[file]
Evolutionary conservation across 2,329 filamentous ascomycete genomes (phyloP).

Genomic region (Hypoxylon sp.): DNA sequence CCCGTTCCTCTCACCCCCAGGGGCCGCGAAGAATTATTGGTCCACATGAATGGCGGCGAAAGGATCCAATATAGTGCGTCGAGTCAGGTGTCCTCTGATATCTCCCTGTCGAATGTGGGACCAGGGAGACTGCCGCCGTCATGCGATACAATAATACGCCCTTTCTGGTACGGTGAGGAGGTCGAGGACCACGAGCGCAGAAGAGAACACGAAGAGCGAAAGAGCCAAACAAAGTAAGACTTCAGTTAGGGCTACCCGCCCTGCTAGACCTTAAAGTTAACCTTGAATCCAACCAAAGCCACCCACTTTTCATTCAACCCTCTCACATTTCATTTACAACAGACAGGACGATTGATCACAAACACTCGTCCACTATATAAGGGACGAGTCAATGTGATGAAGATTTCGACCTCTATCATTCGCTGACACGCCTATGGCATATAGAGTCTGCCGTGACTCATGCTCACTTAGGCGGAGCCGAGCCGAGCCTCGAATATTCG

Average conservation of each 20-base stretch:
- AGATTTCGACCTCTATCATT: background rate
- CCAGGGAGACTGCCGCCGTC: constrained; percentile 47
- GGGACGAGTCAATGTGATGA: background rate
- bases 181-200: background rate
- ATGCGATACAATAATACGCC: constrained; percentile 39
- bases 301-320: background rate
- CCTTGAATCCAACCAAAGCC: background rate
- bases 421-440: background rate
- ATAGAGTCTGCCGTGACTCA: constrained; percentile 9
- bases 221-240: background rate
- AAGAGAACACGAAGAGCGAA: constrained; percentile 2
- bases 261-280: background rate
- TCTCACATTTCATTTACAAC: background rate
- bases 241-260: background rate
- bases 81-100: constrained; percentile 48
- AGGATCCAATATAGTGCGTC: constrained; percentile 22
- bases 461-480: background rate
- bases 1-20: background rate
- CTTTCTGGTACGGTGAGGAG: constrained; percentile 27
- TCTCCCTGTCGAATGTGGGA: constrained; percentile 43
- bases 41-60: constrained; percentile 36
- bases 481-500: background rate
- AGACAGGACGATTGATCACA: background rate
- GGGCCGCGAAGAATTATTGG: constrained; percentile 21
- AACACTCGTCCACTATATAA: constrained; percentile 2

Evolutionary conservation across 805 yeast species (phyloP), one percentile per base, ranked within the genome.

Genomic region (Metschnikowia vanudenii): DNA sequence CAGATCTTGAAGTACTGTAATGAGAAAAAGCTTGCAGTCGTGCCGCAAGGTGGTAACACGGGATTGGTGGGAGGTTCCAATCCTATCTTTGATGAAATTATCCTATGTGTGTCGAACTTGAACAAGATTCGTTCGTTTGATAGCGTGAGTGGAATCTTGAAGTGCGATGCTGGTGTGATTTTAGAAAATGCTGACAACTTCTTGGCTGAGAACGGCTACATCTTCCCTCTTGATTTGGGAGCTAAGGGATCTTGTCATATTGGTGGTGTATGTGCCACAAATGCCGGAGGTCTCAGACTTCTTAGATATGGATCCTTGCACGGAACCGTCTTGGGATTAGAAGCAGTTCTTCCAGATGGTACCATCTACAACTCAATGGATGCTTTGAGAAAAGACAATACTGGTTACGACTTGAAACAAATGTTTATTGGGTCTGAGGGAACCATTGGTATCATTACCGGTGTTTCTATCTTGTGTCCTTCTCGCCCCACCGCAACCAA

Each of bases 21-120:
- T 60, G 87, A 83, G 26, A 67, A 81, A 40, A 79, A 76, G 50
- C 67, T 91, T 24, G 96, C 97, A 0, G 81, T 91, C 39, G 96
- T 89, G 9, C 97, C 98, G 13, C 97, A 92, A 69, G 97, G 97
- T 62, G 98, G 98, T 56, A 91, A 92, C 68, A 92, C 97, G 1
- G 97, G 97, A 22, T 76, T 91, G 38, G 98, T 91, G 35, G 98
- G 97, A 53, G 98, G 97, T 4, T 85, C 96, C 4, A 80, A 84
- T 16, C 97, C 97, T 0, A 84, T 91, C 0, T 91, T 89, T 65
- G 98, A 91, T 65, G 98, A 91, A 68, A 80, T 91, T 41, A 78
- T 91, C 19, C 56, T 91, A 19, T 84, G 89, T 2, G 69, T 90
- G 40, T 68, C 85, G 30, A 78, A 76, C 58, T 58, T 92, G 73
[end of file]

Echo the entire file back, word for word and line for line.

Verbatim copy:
Evolutionary conservation across 2,329 filamentous ascomycete genomes (phyloP).

Genomic region (Hypoxylon sp.): DNA sequence CCCGTTCCTCTCACCCCCAGGGGCCGCGAAGAATTATTGGTCCACATGAATGGCGGCGAAAGGATCCAATATAGTGCGTCGAGTCAGGTGTCCTCTGATATCTCCCTGTCGAATGTGGGACCAGGGAGACTGCCGCCGTCATGCGATACAATAATACGCCCTTTCTGGTACGGTGAGGAGGTCGAGGACCACGAGCGCAGAAGAGAACACGAAGAGCGAAAGAGCCAAACAAAGTAAGACTTCAGTTAGGGCTACCCGCCCTGCTAGACCTTAAAGTTAACCTTGAATCCAACCAAAGCCACCCACTTTTCATTCAACCCTCTCACATTTCATTTACAACAGACAGGACGATTGATCACAAACACTCGTCCACTATATAAGGGACGAGTCAATGTGATGAAGATTTCGACCTCTATCATTCGCTGACACGCCTATGGCATATAGAGTCTGCCGTGACTCATGCTCACTTAGGCGGAGCCGAGCCGAGCCTCGAATATTCG

Average conservation of each 20-base stretch:
- AGATTTCGACCTCTATCATT: background rate
- CCAGGGAGACTGCCGCCGTC: constrained; percentile 47
- GGGACGAGTCAATGTGATGA: background rate
- bases 181-200: background rate
- ATGCGATACAATAATACGCC: constrained; percentile 39
- bases 301-320: background rate
- CCTTGAATCCAACCAAAGCC: background rate
- bases 421-440: background rate
- ATAGAGTCTGCCGTGACTCA: constrained; percentile 9
- bases 221-240: background rate
- AAGAGAACACGAAGAGCGAA: constrained; percentile 2
- bases 261-280: background rate
- TCTCACATTTCATTTACAAC: background rate
- bases 241-260: background rate
- bases 81-100: constrained; percentile 48
- AGGATCCAATATAGTGCGTC: constrained; percentile 22
- bases 461-480: background rate
- bases 1-20: background rate
- CTTTCTGGTACGGTGAGGAG: constrained; percentile 27
- TCTCCCTGTCGAATGTGGGA: constrained; percentile 43
- bases 41-60: constrained; percentile 36
- bases 481-500: background rate
- AGACAGGACGATTGATCACA: background rate
- GGGCCGCGAAGAATTATTGG: constrained; percentile 21
- AACACTCGTCCACTATATAA: constrained; percentile 2

Evolutionary conservation across 805 yeast species (phyloP), one percentile per base, ranked within the genome.

Genomic region (Metschnikowia vanudenii): DNA sequence CAGATCTTGAAGTACTGTAATGAGAAAAAGCTTGCAGTCGTGCCGCAAGGTGGTAACACGGGATTGGTGGGAGGTTCCAATCCTATCTTTGATGAAATTATCCTATGTGTGTCGAACTTGAACAAGATTCGTTCGTTTGATAGCGTGAGTGGAATCTTGAAGTGCGATGCTGGTGTGATTTTAGAAAATGCTGACAACTTCTTGGCTGAGAACGGCTACATCTTCCCTCTTGATTTGGGAGCTAAGGGATCTTGTCATATTGGTGGTGTATGTGCCACAAATGCCGGAGGTCTCAGACTTCTTAGATATGGATCCTTGCACGGAACCGTCTTGGGATTAGAAGCAGTTCTTCCAGATGGTACCATCTACAACTCAATGGATGCTTTGAGAAAAGACAATACTGGTTACGACTTGAAACAAATGTTTATTGGGTCTGAGGGAACCATTGGTATCATTACCGGTGTTTCTATCTTGTGTCCTTCTCGCCCCACCGCAACCAA

Each of bases 21-120:
- T 60, G 87, A 83, G 26, A 67, A 81, A 40, A 79, A 76, G 50
- C 67, T 91, T 24, G 96, C 97, A 0, G 81, T 91, C 39, G 96
- T 89, G 9, C 97, C 98, G 13, C 97, A 92, A 69, G 97, G 97
- T 62, G 98, G 98, T 56, A 91, A 92, C 68, A 92, C 97, G 1
- G 97, G 97, A 22, T 76, T 91, G 38, G 98, T 91, G 35, G 98
- G 97, A 53, G 98, G 97, T 4, T 85, C 96, C 4, A 80, A 84
- T 16, C 97, C 97, T 0, A 84, T 91, C 0, T 91, T 89, T 65
- G 98, A 91, T 65, G 98, A 91, A 68, A 80, T 91, T 41, A 78
- T 91, C 19, C 56, T 91, A 19, T 84, G 89, T 2, G 69, T 90
- G 40, T 68, C 85, G 30, A 78, A 76, C 58, T 58, T 92, G 73